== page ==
Rosiris has been promoted from Associate to Senior Analyst in a short amount of years. However, she struggled at first to fully express herself and feel safe as a woman of color in the work environment. "I felt like I had to keep who I was to the core at a limited stance". The Bronx native has never been shy, yet she found herself talking less and less, "I was afraid of sounding different. I was afraid that my articulation or how I was expressing my ideas because I thought they weren’t going to be communicated in the best way".
While at the University of Michigan, Rosiris minored in Women Studies with a focus in Race, Gender and Nations, as she wanted to gain more emotional intelligence, "but also be aware of the bias that exists in the workforce and be prepared for it". But as she quickly found out, living it and researching it is not exactly the same. "I was so invested in myself, in my career development as a Latina in Corporate America, and I thought, ‘when those issues arise, I will be ready. That was far from the truth".
A recent study by the Center of Talent Innovation found that 53% of Latinas feel that they must sacrifice their identity and conceal their culture in order to succeed in corporate. That same study found that Latinos in general who put more effort into repressing their cultural identity, are more likely to advance in their careers. For Rosiris, she finds that as Latinas, "we shield ourselves from opportunities that might be uncomfortable, or conversations that might be uncomfortable to have". She also thinks that in order to bring more Latinas into the corporate workforce and help them succeed, there needs to be more than affirmative action. "We need to be honest with ourselves about where we default and try to course-correct that when possible. And when we are able to identify candidates that are truly qualified, we need to welcome them with open arms and not skepticism".
Through it all, Rosiris has been able to find great success at Mondelēz. Her hard work, even at her junior role stages, has helped her build a solid reputation among her peers due to her collaborative nature as well as always going above and beyond to deliver outstanding results. "It’s really my outspokenness, my decisiveness, my ability to problem solve, to communicate… I am able to say, ‘I influenced something, I impacted something’, I think that’s really what’s rewarding in any role, it’s a very ‘feel good’ moment as a Latina and as a woman".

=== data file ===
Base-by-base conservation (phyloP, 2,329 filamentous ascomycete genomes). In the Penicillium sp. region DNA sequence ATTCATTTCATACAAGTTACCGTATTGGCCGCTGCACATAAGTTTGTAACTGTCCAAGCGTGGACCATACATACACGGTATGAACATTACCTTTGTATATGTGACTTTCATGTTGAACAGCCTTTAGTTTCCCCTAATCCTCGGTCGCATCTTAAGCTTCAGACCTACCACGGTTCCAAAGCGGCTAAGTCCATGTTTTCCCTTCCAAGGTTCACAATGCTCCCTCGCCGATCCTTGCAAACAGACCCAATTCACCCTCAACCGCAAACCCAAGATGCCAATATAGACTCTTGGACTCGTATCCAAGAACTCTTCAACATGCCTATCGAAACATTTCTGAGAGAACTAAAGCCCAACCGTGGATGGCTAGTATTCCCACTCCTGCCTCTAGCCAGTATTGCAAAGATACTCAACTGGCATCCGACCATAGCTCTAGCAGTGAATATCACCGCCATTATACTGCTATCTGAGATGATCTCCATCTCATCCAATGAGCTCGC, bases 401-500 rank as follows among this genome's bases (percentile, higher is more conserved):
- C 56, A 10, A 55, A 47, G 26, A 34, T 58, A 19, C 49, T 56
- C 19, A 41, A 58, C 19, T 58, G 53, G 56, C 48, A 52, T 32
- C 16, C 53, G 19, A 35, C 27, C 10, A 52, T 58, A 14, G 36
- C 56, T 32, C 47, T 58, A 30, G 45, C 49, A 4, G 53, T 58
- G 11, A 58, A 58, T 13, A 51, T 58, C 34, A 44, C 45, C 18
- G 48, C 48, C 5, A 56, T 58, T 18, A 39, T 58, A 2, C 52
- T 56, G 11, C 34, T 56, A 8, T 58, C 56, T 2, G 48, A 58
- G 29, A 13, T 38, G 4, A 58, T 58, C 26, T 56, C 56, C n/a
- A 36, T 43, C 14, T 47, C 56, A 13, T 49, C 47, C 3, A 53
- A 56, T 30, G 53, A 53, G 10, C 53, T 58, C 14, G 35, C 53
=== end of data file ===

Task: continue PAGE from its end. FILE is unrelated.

Four years into her career and currently in her new role as a Senior Financial Analyst, Rosiris looks back and thinks about all the pivotal moments that helped her get to this place. "If I could tell something to my younger self, definitely bring your authentic self at all times, do not be afraid of who you are, and just be unapologetically yourself". She fondly remembers Miss Patty, a Teacher’s Aid in Elementary School that took her under her wing. "Miss Patty was huge in keeping me grounded, making me feel safe, making me feel loved. She just had a spirit to her that was so grand, and she was a strong black woman, who made me feel so grand and she always watched over me."
Rosiris is still finding her purpose, but positive influences in her life like Miss Patty and all of those who contributed to her success have inspired her in always wanting to help others. "My ability to help people, be there for them in any capacity they need… when I think of purpose, what has made me so good in my roles has been my ability to step out of my immediate ownership and help others".
As she thinks about her next steps, it’s all about finding the sweet spot. "I took an emotional intelligence class and the professor had us do an exercise where you would do a Venn Diagram with three questions: ‘What do I enjoy?’, ‘What am I good at?’, and ‘what do I care about’. Where those three circles come together, is your sweet spot". She’s gotten down the fundamentals and technical aspects of Finance, but now she’s ready to give back. "And how do I give back with my skillset and my experience? It’s something that I constantly think about. Whether it’s five years from now, ten years from now, who knows? You can’t predict the future, but you can plan for it, and that’s my next goal, trying to find what my sweet spot is".
This blog post was created by our Sales Recruiter Rubén Colón Velázquez (https://www.linkedin.com/in/rubencolonvelazquez/)